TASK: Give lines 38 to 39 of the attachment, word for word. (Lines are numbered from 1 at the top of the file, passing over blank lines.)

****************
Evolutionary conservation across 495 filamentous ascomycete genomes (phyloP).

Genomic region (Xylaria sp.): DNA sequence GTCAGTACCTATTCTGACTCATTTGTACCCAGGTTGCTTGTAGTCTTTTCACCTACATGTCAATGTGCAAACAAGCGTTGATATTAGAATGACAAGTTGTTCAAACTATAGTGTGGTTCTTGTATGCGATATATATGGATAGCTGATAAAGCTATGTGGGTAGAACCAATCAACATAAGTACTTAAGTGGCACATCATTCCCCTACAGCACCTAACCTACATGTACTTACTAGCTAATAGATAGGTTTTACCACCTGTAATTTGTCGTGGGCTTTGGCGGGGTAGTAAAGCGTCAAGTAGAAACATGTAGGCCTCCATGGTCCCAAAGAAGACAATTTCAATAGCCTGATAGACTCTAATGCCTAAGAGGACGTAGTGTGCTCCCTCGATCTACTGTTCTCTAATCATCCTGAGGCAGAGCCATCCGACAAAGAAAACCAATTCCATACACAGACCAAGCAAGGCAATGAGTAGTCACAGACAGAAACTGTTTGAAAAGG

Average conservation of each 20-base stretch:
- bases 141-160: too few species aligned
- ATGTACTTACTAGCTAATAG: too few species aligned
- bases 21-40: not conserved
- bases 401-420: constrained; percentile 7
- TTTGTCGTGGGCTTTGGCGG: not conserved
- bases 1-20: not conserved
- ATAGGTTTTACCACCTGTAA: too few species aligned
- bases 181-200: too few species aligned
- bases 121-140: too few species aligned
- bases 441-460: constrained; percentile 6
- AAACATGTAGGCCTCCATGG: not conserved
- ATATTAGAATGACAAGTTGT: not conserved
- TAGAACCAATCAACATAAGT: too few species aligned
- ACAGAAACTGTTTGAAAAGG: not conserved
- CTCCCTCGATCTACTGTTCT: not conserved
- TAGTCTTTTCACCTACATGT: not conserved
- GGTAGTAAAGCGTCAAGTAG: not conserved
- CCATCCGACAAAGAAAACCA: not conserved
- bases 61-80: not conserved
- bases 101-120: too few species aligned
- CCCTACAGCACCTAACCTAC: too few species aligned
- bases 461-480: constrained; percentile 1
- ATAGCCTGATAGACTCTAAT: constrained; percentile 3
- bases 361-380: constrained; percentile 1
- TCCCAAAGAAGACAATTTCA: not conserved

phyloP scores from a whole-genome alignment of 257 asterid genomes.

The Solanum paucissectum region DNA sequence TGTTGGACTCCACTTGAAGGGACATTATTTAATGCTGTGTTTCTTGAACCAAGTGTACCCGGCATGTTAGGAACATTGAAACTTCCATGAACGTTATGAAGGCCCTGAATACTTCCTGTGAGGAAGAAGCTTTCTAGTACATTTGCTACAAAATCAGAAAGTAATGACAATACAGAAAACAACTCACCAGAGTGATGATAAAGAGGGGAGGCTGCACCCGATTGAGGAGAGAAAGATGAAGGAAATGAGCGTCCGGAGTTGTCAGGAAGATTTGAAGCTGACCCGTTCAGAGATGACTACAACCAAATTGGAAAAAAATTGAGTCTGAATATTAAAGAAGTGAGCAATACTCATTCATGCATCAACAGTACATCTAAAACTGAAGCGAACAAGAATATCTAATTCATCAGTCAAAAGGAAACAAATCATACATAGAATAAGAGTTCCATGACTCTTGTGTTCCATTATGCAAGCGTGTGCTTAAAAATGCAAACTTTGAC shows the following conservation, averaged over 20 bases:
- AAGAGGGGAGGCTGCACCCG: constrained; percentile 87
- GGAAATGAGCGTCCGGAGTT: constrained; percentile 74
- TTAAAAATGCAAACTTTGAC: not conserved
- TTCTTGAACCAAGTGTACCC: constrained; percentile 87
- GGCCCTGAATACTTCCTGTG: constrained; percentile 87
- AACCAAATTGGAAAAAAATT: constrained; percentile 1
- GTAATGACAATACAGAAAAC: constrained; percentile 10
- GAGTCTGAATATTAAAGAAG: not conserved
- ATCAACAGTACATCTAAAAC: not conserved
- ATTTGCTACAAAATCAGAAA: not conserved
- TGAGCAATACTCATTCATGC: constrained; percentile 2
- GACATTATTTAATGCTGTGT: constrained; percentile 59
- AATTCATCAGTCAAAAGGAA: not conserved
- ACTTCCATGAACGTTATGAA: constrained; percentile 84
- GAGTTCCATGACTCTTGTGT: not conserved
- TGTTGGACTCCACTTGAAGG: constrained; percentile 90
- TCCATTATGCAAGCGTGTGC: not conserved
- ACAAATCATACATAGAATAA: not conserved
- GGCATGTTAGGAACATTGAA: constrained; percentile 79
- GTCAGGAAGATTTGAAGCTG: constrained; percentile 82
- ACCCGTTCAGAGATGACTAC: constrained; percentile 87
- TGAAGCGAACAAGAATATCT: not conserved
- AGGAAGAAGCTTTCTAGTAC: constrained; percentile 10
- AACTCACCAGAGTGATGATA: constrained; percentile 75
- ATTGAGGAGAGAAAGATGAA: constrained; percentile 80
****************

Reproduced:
- GAGTCTGAATATTAAAGAAG: not conserved
- ATCAACAGTACATCTAAAAC: not conserved